The Red Pill and the Negentropic God
We were discussing one of the subtle but nevertheless dramatic differences between left and right, which comes down to an appreciation of complexity. Note that when progressivism was really gaining steam in the early 20th century, conservatives had no intellectual -- or at least epistemological -- defense for it. Rather, we were dismissed as hopelessly retrograde fossils bitterly clinging to scientifically outmoded things like religion, personal liberty, limited government, and love of one's culture.
Progressives such as John Dewey would have none of this. Their whole philosophy was rooted in the idea that society was like a machine and government the operator or driver. In order for the driver to get where he wanted to go, the constitution was an obvious barrier. Rather, we should leave governance in the hands of the self-appointed experts, and let them do whatever is necessary to keep us all happy. Free blue pills for everyone. Red pills forbidden.
But society is not like a machine, and no one -- short of a dictator -- can drive it. Rather, society is much more like an evolved organism with countless adaptations that have proven beneficial over time. Take marriage, for example. Two-person heterosexual marriage -- AKA marriage -- has been so successful for so long in the Christian west, that we have forgotten how to defend it. It never occurred to anyone to defend it, even until as recently as 20 or so years ago.
Thus, because it (apparently) couldn't be rationally defended, it was taken to be irrational, or just rooted in an arbitrary and benighted prejudice. With its foundations cut from under it, it didn't take long for the final blow, delivered by a divided Supreme Court, to knock it down. "Ironically," now there actually is no rational definition of the word, for it is anything our robed clowns want it to be. There can be no principled opposition to polygamy, sibling marriages, or cross-species unions.
Levin writes that "Roosevelt and other progressives argued for an unprecedented degree of national control over the economy -- and even over the growth of personal wealth. 'We grudge no man a fortune in civil life if it is honorably obtained and well used,' Roosevelt said." Well used? Who is this "we" who will decide if my money is put to good use? And what do they mean by "good?" A: Whatever they want it to mean.
Roosevelt continues: "It is not enough that it should have been gained without doing damage to the community. We should permit it to be gained only so long as the gaining represents benefit to the community."
Hmm. That would seemingly exclude the Clintons, who have made a fortune selling their influence to the highest bidder. But it's all in the service of the a priori Good of progressives gaining power, so this ill-gotten gain is actually to our benefit.
I sense a tautology, i.e., "it's good because a progressive is doing it" -- similar to Nixon's "if the president does it, it's legal." Being progressive absolves one of any- and everything -- like celebrities who fly their private jets halfway around the world for climate change conferences, or Black Leaders who become wealthy by perpetuating the victimhood of their dupes.
Weather is a quintessential complex system. It has more variables than we know, and the variables interact in ways we cannot predict. In the case of climate science, it doesn't even know what it doesn't know, which is why its models always and inevitably fail.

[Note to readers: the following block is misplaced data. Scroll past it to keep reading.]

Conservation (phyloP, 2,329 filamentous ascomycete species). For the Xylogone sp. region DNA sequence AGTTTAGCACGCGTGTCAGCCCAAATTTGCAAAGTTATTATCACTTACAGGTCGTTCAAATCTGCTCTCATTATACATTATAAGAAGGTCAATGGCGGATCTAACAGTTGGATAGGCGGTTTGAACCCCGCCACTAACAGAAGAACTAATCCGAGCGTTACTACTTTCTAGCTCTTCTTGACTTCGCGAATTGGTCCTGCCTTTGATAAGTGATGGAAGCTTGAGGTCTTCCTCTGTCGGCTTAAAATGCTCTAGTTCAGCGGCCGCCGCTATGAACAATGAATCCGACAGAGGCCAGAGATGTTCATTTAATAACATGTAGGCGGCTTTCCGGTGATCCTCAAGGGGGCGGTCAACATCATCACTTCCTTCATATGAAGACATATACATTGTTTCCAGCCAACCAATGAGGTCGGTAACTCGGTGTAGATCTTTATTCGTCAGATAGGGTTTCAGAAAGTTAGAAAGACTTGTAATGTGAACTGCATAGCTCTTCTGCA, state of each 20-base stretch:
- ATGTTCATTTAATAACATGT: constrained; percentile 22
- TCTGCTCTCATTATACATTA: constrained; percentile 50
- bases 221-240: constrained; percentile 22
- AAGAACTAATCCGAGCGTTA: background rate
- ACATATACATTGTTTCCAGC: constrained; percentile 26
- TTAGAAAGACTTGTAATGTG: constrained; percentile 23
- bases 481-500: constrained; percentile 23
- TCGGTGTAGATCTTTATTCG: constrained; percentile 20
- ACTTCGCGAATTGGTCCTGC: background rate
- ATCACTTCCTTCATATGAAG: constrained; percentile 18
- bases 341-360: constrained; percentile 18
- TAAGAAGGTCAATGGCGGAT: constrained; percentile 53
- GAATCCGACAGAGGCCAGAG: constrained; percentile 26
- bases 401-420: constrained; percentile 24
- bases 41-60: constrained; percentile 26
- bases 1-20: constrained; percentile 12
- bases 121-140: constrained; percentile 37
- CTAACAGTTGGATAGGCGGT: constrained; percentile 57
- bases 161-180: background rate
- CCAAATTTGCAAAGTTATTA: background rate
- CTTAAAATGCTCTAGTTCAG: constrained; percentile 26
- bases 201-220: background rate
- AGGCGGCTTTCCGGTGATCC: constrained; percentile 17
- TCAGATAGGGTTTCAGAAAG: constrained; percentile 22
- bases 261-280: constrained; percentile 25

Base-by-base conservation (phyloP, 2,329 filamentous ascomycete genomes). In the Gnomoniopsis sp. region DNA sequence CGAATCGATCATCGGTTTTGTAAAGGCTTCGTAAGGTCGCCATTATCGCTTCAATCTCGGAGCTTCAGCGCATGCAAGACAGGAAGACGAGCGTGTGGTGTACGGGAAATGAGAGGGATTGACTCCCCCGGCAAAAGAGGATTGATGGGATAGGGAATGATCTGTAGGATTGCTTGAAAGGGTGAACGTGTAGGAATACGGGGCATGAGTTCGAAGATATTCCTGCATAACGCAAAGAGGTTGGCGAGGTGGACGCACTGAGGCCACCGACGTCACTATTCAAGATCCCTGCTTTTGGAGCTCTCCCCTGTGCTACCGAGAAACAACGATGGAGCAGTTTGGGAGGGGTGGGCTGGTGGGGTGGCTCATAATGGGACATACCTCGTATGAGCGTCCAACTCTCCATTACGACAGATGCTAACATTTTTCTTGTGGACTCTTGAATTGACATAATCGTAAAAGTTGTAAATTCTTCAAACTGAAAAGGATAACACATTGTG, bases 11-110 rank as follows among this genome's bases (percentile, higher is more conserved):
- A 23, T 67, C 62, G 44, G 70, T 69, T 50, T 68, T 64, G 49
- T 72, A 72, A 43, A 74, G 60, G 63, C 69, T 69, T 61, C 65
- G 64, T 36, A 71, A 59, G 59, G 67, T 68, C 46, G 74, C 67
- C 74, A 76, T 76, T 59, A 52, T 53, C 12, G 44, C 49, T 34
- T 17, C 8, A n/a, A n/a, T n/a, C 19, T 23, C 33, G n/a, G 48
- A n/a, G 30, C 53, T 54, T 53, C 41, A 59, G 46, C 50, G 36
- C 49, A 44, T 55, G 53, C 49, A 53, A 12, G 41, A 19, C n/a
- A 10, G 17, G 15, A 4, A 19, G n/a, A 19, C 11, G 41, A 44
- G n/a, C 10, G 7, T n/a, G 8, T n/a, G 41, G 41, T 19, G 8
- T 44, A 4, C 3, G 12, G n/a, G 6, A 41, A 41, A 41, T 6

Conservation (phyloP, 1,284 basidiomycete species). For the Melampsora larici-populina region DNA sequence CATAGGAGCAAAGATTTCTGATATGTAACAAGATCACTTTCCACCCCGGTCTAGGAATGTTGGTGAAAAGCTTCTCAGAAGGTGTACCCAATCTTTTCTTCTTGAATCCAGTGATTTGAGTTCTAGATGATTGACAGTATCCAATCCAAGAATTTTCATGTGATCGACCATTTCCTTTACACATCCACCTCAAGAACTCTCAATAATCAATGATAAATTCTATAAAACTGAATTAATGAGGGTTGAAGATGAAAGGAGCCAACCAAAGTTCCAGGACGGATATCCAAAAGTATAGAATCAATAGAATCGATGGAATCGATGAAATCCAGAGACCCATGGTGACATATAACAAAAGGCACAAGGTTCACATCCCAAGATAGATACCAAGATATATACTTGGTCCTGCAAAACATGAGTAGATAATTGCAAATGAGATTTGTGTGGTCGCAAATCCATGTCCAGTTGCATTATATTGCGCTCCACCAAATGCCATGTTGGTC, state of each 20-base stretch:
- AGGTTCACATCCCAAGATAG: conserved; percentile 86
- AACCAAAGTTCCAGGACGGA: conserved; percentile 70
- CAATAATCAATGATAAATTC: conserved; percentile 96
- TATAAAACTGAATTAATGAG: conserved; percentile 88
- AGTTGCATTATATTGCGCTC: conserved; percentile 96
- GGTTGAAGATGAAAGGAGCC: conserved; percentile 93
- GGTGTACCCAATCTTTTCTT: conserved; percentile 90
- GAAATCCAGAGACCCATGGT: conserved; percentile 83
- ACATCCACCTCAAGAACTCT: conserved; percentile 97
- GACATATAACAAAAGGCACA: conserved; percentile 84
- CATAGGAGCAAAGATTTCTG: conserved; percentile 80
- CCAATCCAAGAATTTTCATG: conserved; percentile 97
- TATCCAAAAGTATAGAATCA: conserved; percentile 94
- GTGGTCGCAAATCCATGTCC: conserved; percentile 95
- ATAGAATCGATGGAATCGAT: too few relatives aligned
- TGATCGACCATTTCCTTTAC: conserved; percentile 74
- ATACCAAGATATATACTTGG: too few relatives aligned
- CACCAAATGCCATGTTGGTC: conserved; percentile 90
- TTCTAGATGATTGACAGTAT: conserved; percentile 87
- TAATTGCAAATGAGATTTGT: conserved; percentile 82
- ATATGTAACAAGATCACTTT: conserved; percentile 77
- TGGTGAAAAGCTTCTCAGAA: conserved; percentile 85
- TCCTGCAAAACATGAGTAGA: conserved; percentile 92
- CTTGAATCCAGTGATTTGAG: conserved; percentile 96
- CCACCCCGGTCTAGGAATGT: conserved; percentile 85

Complex systems exhibit what is known as sensitive dependence on initial conditions. What this means is that even a tiny tweak in one variable can lead to massive changes in the system as a whole. Thus, even the best computer models of weather are "reasonably accurate only to about one week in the future." The best climate models aren't accurate at all. Of AGW's ideological cousin, communism, it was said the "the future is known. It's the past that keeps changing." Similarly, in the case of AGW, the future is known, even if earth refuses to cooperate.
Again, we just don't know what we don't know. And not only that. Rather, in the case of complex systems, we can never know what we don't know. In other words, the ignorance is not only de facto but de jure. "The key property is nonlinearity. A linear system is one you can understand by understanding its parts individually and then putting them together" (Mitchell). But "a nonlinear system is one in which the whole is different from the sum of the parts." In a nonlinear system, 2+2 can really equal 5. Reminds one of the Trinity, as in how 1+1 = 3.
Nonlinearity is "the reductionist's nightmare." Really, it spells the end of the dream of reductionism. But from the Raccoon perspective, it is reductionism that is the human nightmare. Who would want to live in such a cosmos except control freaks on the OCD spectrum? Novelty. Creativity. Upside surprise. A new blog post. What would life be without these unpredictable things?
"A complete account of how such entropy-defying self-organization takes place is the holy grail of complex systems science." But I don't believe complexity will ever be explained with the crude tools of scientism. In this regard, we ought to listen to Godel, who proved that any logical system contains assumptions that cannot be proved by the system. Thus, any complete explanation of complexity will be inconsistent, and any consistent one will be incomplete.
In order to understand complexity, I think we also need to take negentropy seriously. It is not just some side effect of entropy, rather, the converse. You could say that God is the ultimate source of negentropy, and that this is reflected in such terrestrial phenomena as life, mind, spirit, creativity, etc. In short, we already have a holy grail, and one is more than enough.
To be continued...